WHAT KIND OF VISUAL IDENTITY DOES THE LABEL HAVE (ARTWORK, VIDEOS ETC) ?
The original logo was part of the µ-Ziq logo on my first release on Rephlex and that was designed by Grant Wilson-Claridge (who ran Rephlex with Aphex Twin). I asked him an he very kindly said I could use that as a logo. Visual identity is getting more and more important with the fact people are hearing music for the first time on places like Instagram and TikTok now. Sometimes the artist has a good idea of what they want. Sometimes I get free reign to go from scratch but usually they have an idea or an image or a photo they want to use.

Planet Mu logo

WHAT’S BEEN YOUR BIGGEST SELLING RELEASE TO DATE? TELL US A BIT ABOUT IT AND WHY YOU THINK IT WAS SO POPULAR.
At the moment we’ve got this John Frusciante album (Maya) on Timesig, we started up this Venetian Snares sub-label Timesig and that is doing really well at the moment.

Releases by Ital Tek , Jlin and Keudo have all done well in recent years.

NAME ONE RELEASE THAT YOU THINK DESERVED TO GET MORE ATTENTION THAN IT DID
Something like Mr Mitch’s first and second albums – that actually got loads of attention in the press but sold pitifully. It’s always disappointing when something you really love doesn’t do very well,, especially when you’ve spent a lot of money on it. It’s a guessing game really. You have to change the way you work every year, every six months sometimes because things change so fast in the industry.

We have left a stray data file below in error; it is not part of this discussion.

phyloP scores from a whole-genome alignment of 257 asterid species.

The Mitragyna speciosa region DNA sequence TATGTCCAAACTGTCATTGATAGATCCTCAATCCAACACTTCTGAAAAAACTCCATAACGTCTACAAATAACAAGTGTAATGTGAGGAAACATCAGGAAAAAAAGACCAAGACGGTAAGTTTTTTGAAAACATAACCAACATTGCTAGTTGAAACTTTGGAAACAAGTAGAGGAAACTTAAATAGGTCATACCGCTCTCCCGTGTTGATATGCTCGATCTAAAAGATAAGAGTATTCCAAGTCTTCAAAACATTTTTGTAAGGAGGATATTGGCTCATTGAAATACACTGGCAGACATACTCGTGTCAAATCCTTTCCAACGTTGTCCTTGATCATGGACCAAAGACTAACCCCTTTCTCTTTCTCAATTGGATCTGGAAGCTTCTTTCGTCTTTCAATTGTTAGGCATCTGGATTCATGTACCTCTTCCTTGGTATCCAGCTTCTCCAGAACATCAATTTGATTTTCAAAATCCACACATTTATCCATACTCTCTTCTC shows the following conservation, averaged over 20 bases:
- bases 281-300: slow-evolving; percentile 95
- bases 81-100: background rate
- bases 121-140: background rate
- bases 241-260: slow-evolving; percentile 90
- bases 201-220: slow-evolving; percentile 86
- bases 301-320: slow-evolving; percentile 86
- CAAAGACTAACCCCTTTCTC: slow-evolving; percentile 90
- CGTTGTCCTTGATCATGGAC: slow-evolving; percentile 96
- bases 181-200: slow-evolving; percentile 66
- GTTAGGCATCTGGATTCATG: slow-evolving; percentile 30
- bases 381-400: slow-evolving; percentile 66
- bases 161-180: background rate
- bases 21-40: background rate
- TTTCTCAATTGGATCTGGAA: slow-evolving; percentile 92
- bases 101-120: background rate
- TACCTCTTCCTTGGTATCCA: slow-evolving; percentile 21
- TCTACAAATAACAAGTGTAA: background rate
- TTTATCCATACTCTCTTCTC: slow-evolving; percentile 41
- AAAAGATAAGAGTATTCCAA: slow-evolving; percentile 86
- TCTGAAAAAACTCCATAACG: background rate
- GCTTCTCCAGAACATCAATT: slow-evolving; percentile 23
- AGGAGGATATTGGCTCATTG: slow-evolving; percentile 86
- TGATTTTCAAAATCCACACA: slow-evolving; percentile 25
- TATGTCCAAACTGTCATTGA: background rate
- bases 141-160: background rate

IF YOU COULD SIGN ANY ARTIST, ALIVE OR DEAD, WHO WOULD YOU CHOOSE AND WHY?
The only thing that springs to mind is a proper Aphex box set of all the old cassette stuff. Aphex Twin was obviously a huge influence on my music. I have about five or six tracks on MP3 that weren’t on that Soundcloud dump, and I remember hearing ones back in the day that still haven’t appeared. When I was at his house I remember him writing stuff – a lot appeared in the dump but some I remember didn’t.

WHICH OTHER LABELS DO YOU ADMIRE AND WHY?
At the beginning it was a lot of the Detroit labels like Transmat and Planet E, which was a big inspiration behind our name. Other labels like obviously Rephlex too, 4AD, those ones inspired me.

WHAT CAN WE LOOK TO FROM YOUR LABEL NEXT?
Next year we’ve got albums from RP Boo, another EP from Rian Treanor, another album from Ripatti and releases from Meemo Comma, Basic Rhythm, Jana Rush and Bogdan Raczynski. There’s also a new album from (Mike’s jazz-funk slanted alter ego) Jake Slazenger – that’s not on Planet Mu, I’m just doing that myself on Bandcamp. It’s a long time since I’ve done anything under that name and people have often asked if I’m going to do anything more. That’s mainly stuff from ‘94-‘98 but I have been working on new stuff on and off, so there may be another µ-Ziq release, a few labels have asked for stuff but I might just do it on Planet Mu/ In August I started writing some tracks. It started off really well, I did some good tracks and then it just got worse and worse! I’ll try again!

* Planet Mu’s next releases are Rian Treanor’s ‘Obstacle Scattering’ 12″ on February 19 and Meemo Comma’s Neon Genesis: Soul Into Matter album, scheduled for March 19.

Ben Willmott